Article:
What Do Gnats Do? Fascinating Facts About These Tiny Creatures

What Do Gnats Do

Do you know what gnats do? These tiny creatures can be found all over the world and there is a lot that you may not know about them. In this blog post, we will discuss some fascinating facts about what these little bugs get up to. You may be surprised at some of the things they do!

What Do Gnats Do?

There are many different types of gnats, but most of them feed on plant juices or decaying organic matter. They can also spread diseases such as malaria, yellow fever, and encephalitis. Some species of gnats also bite humans and animals, which can cause a lot of discomforts.

What Are Gnats And Where Do They Come From?

Gnats are small flying insects that feed on the fluids of living creatures. They can be found in many different types of habitats, but they typically live where there is decomposing organic material and moisture (though some species prefer drier climates).

Gnats grow up to a half-inch length with dark veins running down their wings and bodies. Their most distinguishing characteristic is their black or gray larva, which resembles a tiny worm or snake. Most gnat larvae live in soil or organic matter such as compost heaps and animal manure, though some species may even be found in stagnant water. The larvae form pupae when they reach sexual maturity; when they emerge from this stage of development as adults, they will seek out moist areas for laying eggs.

What Kind Of Disease Can They Bring?

1. Tapeworms

Bedbugs return to humans with feces filled with tapeworm eggs via their bites. Once the eggs enter our skin, they will form cysts or larvae inside our bodies. This leads to infection which is called larval migraines caused by cestode (tapeworm). The symptoms are usually not obvious but sometimes you can experience abdominal pain, diarrhea, weight loss, etc. It could lead to seizures in some cases. Although the chances are low, they can pose a serious health risk to babies in utero or young children.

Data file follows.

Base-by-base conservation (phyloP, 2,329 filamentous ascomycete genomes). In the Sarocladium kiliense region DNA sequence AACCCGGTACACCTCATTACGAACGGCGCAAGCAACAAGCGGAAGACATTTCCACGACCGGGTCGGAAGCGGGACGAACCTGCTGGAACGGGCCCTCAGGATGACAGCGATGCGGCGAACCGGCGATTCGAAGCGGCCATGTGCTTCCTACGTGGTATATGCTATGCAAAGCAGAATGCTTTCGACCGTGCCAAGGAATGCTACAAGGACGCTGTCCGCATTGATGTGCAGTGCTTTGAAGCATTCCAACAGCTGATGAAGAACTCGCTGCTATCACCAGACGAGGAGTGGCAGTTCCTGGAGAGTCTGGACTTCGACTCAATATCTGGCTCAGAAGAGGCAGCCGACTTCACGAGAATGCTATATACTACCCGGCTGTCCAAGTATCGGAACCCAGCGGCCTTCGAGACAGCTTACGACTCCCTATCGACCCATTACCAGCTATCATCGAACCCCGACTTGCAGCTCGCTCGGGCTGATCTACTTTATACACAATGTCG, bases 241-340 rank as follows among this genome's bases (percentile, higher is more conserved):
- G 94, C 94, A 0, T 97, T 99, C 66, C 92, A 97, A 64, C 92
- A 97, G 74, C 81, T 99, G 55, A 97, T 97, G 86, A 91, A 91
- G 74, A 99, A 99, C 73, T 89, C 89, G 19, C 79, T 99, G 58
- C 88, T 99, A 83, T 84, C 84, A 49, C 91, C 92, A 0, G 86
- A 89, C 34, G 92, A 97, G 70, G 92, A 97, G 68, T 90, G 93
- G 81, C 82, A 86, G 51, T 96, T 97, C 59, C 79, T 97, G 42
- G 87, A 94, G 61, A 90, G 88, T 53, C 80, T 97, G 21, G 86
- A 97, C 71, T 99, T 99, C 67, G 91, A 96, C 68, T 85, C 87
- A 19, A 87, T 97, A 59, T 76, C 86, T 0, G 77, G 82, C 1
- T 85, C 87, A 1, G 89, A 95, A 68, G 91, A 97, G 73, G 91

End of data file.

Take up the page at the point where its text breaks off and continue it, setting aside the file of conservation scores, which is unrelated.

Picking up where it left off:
2. Typhus

Typhus is a bacterial disease. The head of bed bugs dirties with decaying skin and feces which causes bacteria to grow around them. They will bite humans when finding out they have a similar body temperature as them which leads to infection of typhoid fever caused by rickettsia (bacteria). It has similar symptoms to flu but it’s usually more severe than that. You’ll feel pretty bad at your first stage including headache, nausea, vomiting, loss of appetite, etc… This kind of disease may lead to death if not treated properly.

3. Bacterial diseases

Bed bugs’ head part is pretty dirty because of their excrement. This can cause all sorts of infections in our body when they bite us like vaginal infection, eye infection (conjunctivitis), skin infection (cellulitis or impetigo), respiratory tract infection (croup). These may lead to serious health risks if not treated properly.

4. Other bacterial diseases

These are rare cases but bedbugs may cause other bacterial diseases too such as urinary tract infections and meningitis. Although the chances are low, they should not be neglected easily once you encounter one. If necessary, you can call 911 or go to the emergency room immediately.

5. HIV

Last but not least, it’s almost scary but at the same time, the least common disease. There’s only one case ever recorded that someone got HIV through bedbugs’ bites in America. It happened because the patient had multiple exposures to bedbugs’ excrement through her boyfriend’s body. However, it could be explained by the fact that their couple engaged in sexual activities many times unprotected without noticing bedbugs’ excrement. If you find any evidence of bedbugs like blood after they bit you, try to get tested for all kinds of diseases including HIV at once just to be sure even though this possibility is low.

How Can You Get Rid Of Them?

1. Rubber bands

A rubber band is a classic, cheap and easy way to catch those pesky gnats once and for all! Simply take a few rubber bands, put them in an open jar by the window with the openings down and watch as those gnats get sucked into their sad little trap. The rubber bands will snag onto their wings as they fly by, trapping them inside until you decide to dispose of them safely. Stay clear of this method if you have pets or children that may accidentally swallow a non-biodegradable item such as a rubber band.